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Gulp: Adventures on the Alimentary Canal

Gulp: Adventures on the Alimentary Canal [Kindle Edition]

Mary Roach
4.6 out of 5 stars  See all reviews (36 customer reviews)

Print List Price: £8.99
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Product Description


Praise for Packing for Mars:

‘As a science writer Roach is seriously funny. She asks the right questions and provides answers like the best deadpan stand-up comic.’ - The Times

‘An accomplished journalist with boundless curiosity... As funny as Roach can be, she brings serious insight to her subject.’ - New Scientist

‘This is definitely the kind of book that'll have you reading out the juicy bits to friends and a sassier - i.e., ruder - Bill Bryson.’ - Daily Mail

‘Roach has a knack for translating the dry and arcane stuff of science in a way that is eminently readable, informative and eye-openingly hilarious.’

--Time Out

Praise for Bonk:

‘Terrifically witty, hugely engaging... on almost everypage she tells you something to make you gasp aloud or snort with laughter.’ - Telegraph

‘Hair-raising in parts, hilarious in others.’ - Evening Standard

Praise for Six Feet Over:

‘A gruesome joy.’ - The Guardian

‘Full of fascinating nuggets... a funny and informative read.’

--Independent on Sunday

Praise for Stiff:

‘Roach is insouciant to the point of laugh-aloud funny. You could die laughing.’ - The Times

‘Sharply observed, often wryly funny accounts... Engaging and original.’

--Literary Review

‘One to watch…Fabulous, illuminating and nauseously graphic’

---The Bookseller

‘Wheatley’s accomplished debut novel is a poignant and often bleak affair, letting us know from the beginning that there is tragedy and loss in store, but his depiction of small-town life and the redeeming value of the bonds of friendship entice you to keep reading.’ The Herald



‘far and away [Roach’s] funniest and most sparkling book… vastly entertaining’ Scotsman review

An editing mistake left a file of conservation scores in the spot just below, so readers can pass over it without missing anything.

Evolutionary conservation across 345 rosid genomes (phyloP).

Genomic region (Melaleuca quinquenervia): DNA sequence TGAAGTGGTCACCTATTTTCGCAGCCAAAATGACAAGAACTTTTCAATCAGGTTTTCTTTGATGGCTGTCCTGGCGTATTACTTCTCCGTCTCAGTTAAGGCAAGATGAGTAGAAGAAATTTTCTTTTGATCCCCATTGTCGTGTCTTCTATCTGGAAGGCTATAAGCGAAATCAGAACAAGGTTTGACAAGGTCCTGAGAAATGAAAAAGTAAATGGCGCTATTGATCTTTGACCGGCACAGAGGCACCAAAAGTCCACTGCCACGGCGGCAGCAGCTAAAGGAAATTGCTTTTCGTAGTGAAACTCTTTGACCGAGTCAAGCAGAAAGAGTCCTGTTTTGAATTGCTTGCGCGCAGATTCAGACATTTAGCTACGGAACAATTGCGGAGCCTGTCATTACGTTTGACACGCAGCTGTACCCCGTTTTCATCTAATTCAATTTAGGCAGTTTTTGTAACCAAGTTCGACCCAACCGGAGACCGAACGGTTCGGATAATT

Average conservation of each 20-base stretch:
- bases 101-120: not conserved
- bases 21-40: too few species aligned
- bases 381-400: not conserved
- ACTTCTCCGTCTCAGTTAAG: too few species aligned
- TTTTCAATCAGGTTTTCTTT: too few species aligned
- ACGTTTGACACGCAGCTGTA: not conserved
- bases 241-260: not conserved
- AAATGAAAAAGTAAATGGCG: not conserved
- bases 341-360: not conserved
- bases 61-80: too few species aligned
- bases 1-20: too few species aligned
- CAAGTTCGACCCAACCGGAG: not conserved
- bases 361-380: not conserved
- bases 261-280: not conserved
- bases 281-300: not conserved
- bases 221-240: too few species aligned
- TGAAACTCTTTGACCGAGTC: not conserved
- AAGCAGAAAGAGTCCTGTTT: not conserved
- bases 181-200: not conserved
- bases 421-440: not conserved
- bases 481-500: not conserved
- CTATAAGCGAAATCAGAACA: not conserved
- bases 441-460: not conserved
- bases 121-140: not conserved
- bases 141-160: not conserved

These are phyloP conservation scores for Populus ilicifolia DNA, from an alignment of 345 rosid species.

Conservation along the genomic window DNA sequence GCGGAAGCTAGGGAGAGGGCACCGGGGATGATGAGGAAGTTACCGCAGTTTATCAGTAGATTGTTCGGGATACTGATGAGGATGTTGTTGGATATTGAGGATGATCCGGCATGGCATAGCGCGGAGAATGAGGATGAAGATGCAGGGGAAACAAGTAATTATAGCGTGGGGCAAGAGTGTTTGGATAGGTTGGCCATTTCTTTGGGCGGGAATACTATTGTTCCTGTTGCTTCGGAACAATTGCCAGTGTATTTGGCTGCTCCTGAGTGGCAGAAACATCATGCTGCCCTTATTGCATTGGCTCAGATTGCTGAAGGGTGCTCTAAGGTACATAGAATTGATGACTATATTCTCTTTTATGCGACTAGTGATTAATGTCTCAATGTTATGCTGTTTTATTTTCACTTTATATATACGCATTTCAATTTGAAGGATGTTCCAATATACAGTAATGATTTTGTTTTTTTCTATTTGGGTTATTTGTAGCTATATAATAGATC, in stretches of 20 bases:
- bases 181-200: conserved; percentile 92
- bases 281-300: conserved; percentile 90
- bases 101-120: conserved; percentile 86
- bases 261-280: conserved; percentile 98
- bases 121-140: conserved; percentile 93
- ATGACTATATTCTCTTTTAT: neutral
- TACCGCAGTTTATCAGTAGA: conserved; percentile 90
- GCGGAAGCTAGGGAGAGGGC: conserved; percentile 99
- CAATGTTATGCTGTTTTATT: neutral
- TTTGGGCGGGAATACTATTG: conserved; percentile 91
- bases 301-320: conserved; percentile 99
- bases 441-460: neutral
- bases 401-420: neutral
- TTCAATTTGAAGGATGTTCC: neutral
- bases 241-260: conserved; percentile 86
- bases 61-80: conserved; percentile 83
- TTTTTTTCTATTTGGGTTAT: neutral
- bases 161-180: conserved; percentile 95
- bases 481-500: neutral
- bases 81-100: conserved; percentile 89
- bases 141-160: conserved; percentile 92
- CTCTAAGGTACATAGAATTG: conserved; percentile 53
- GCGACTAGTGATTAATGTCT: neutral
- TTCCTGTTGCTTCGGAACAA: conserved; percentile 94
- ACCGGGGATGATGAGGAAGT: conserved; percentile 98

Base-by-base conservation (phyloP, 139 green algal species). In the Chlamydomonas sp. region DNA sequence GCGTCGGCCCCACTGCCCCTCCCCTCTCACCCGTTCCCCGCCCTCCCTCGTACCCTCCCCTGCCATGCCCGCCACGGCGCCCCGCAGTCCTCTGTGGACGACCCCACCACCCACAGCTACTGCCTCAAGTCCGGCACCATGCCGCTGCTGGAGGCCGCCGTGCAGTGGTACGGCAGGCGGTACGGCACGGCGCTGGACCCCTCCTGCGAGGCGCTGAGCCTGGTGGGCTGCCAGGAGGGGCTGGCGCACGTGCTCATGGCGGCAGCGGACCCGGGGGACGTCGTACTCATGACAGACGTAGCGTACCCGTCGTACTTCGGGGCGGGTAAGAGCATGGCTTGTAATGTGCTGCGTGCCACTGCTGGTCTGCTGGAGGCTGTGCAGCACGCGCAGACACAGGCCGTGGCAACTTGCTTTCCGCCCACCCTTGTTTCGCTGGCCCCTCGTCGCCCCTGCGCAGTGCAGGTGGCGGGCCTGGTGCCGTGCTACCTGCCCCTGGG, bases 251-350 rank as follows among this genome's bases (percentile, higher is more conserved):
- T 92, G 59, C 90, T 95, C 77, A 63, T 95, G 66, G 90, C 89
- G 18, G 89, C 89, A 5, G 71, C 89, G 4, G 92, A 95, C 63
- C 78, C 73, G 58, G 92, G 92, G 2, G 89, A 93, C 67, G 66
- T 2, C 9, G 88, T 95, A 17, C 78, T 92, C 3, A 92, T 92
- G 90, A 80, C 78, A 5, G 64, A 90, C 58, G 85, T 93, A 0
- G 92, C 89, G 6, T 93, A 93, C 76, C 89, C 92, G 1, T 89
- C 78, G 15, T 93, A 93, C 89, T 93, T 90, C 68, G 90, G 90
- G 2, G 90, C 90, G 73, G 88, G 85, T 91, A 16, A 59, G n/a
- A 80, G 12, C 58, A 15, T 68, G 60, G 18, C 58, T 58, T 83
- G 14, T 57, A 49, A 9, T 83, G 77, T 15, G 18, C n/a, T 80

‘diverting [and] witty’ The Lady

‘Roach’s writing is quirky, lucid, faultlessly researched and outrageously funny… such a pleasure to read.’ Sunday Business Post

‘Roach’s skill is to draw you into things like this, keep you reading and at the end leave you wondering how you have ever lived without this information. Gulp is an unalloyed pleasure’ Fortean times

‘[Roach] illuminates a tricky but hugely fascinating subject… the best kind of lavatory reading’ Sunday Telegraph

‘Sassy sensibility and good-humoured gusto… the trip from feeding to faeces is laugh-a-minute painless’ The Times

‘[Roach] writes clearly, with gallows humour… compelling’ Evening Standard

‘Fascinating [and] funny… Roach pulls off the serious stuff, too. She forces us to reimagine ourselves not as spinal, brain-driven bipeds, but as a splendid digestive tube that has evolved limbs, brain and everything else’ Sunday Times

‘Gulp is far and away her funniest and most sparkling book, bringing Ms. Roach’s love of weird science to material that could not have more everyday relevance. Having graduated from corpses (Stiff), the afterlife (Spook) and sex (Bonk, full of stunts featuring Ms. Roach as guinea pig), she takes on a subject wholly mainstream. She explores it with unalloyed merriment. And she is fearless about the embarrassment that usually accompanies it.’ The New York Times

‘utterly fascinating… Roach is unafraid to ask questions and her enthusiasm is infectious’ BRSBKBLOG blog

Product details

  • Format: Kindle Edition
  • File Size: 4144 KB
  • Print Length: 354 pages
  • Page Numbers Source ISBN: 1780743912
  • Publisher: Oneworld Publications; 2 edition (1 April 2013)
  • Sold by: Amazon Media EU S.à r.l.
  • Language: English
  • ISBN-10: 1851689931
  • ISBN-13: 978-1851689934
  • ASIN: B00C1IA41Y
  • Text-to-Speech: Enabled
  • X-Ray:
  • Average Customer Review: 4.6 out of 5 stars  See all reviews (36 customer reviews)
  • Amazon Bestsellers Rank: #14,567 Paid in Kindle Store (See Top 100 Paid in Kindle Store)
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Customer Reviews

4.6 out of 5 stars
4.6 out of 5 stars
Most Helpful Customer Reviews
20 of 20 people found the following review helpful